Five Alaska Girl Scouts were honored for their contribution to the community with the prestigious Gold Award, the highest honor offered by the Girl Scouts.

They were celebrated at a luncheon ceremony Wednesday, April 18 at the Dena'ina Center with the president of the Board of Girl Scouts USA, Dr. Kathy Hopinkah who came from New York for the event.

The young women from across the state included Allyson Brokaw from Eagle River, Kayla Riefel from Eagle River, Avery Herrman-Sakamoto from Petersburg, Carolyn Pope from Joint Base Elmendorf-Richardson and Quinn White from Anchorage. Each of the young women found a need in the community, developed a proposal, budget and worked with people in the community to execute their plan.

Allyson Brokaw, awarded Girl Scout Gold Star

 

Brokaw's project is meant to help kids in a situation she's familiar with.

"We were stationed over in Germany for a few years. I made toy bins that people new moving to the community are able to check out that have kids so that way it makes moving in a lot easier for them," she said.

Kayla Reifel, awarded Girl Scout Gold Star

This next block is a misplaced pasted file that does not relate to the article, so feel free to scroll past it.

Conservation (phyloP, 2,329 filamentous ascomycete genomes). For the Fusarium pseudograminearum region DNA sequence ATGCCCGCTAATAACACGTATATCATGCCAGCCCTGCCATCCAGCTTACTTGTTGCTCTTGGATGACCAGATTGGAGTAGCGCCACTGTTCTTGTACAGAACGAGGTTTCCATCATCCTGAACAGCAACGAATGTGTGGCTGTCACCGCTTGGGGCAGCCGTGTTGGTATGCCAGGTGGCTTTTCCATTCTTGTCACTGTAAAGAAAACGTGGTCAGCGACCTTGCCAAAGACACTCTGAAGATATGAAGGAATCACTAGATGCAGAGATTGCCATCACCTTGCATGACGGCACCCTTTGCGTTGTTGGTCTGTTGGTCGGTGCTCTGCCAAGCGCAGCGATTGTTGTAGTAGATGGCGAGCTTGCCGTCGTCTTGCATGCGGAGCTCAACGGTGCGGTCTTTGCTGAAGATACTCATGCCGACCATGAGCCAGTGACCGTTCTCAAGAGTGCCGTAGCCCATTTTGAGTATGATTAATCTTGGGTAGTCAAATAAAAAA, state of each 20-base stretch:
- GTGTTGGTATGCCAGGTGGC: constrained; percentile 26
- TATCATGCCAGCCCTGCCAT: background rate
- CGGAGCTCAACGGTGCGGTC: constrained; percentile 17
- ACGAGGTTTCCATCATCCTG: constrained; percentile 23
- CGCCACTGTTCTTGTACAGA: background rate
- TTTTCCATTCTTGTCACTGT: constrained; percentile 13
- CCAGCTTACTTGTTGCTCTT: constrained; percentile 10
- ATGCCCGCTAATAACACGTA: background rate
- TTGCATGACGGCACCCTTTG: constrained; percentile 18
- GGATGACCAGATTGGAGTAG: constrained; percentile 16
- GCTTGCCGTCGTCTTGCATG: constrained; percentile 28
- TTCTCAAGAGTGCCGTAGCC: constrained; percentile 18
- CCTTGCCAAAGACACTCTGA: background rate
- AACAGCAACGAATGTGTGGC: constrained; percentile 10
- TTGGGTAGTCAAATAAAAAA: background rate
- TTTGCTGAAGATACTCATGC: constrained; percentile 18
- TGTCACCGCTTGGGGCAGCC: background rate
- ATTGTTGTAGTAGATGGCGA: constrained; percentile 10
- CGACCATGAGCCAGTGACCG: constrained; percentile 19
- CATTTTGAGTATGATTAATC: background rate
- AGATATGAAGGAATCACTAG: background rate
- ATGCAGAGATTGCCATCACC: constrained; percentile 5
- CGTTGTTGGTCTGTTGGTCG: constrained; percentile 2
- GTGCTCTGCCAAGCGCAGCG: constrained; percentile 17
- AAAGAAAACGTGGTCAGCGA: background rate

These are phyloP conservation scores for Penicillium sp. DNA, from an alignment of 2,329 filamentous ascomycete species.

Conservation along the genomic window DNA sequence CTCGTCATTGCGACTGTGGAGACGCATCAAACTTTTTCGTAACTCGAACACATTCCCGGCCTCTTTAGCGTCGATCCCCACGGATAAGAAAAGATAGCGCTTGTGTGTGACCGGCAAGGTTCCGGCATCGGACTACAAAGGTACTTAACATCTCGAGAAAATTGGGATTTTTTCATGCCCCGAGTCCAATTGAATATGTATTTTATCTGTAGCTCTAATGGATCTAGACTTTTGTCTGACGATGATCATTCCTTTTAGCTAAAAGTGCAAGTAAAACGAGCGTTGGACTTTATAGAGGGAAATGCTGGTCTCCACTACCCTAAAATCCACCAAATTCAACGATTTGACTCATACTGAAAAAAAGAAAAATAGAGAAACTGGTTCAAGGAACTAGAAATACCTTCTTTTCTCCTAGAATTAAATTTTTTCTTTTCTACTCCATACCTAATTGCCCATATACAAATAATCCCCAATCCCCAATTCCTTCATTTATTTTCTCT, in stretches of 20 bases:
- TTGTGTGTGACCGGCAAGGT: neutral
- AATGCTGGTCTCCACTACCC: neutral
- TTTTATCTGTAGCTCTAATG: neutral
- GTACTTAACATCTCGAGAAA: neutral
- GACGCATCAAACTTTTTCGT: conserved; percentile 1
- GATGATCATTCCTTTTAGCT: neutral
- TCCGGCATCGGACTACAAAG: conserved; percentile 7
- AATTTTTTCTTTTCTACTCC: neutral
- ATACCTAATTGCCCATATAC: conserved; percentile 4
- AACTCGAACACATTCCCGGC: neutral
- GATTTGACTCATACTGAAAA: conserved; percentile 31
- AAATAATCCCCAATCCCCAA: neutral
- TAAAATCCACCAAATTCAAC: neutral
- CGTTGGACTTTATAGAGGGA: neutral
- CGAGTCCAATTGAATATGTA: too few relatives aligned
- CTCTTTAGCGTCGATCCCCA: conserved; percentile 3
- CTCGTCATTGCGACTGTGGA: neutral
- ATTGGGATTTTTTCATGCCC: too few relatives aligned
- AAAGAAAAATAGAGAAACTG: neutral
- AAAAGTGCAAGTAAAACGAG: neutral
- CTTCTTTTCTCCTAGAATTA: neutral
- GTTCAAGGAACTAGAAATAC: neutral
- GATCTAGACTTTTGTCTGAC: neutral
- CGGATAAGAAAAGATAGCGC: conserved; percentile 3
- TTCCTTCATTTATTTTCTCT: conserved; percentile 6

Riefel says she is an avid mountain biker and she saw a need on a new trail near Mirror Lake.

"They were in need of a kiosk which is a sheltered signpost where you can post community notices or a trail map and so I decided that was going to be my gold award and I built a trail map kiosk," she said.

Avery Herrman-Sakamoto, awarded Girl Scout Gold Star

Herrman-Sakamoto wanted to share cultural skills with her community, such as Tlingit history, food, and dance. She said, "I earned my gold award by hosting a Tlingit culture camp back at home. I noticed there was a lack of Alaska Native-based activities and I decided to host my own."

Quinn White, awarded Girl Scout Gold Star

Quinn said it was important to her that kids learn about media literacy, so she says she did her program at North Star Elementary School.

"I taught kids all the ins and outs of different kinds of journalism, photojournalism, and writing and producing," she said.

Pope was not able to attend the luncheon. According to the Girl Scouts of Alaska, Pope's military family moves frequently so she saw a need to know high school graduation requirements. She created a digital document of high school graduation requirements for all 50 states, the District of Columbia, and Department of Defense schools that has been shared nationally.

The Girl Scouts of Alaska say the awards will help the young women in future endeavors from earning scholarships to boosting their resume and even help them enter the military.

Correction: An earlier version of this story incorrectly stated the Girl Scout honor was called the Gold Star Award.

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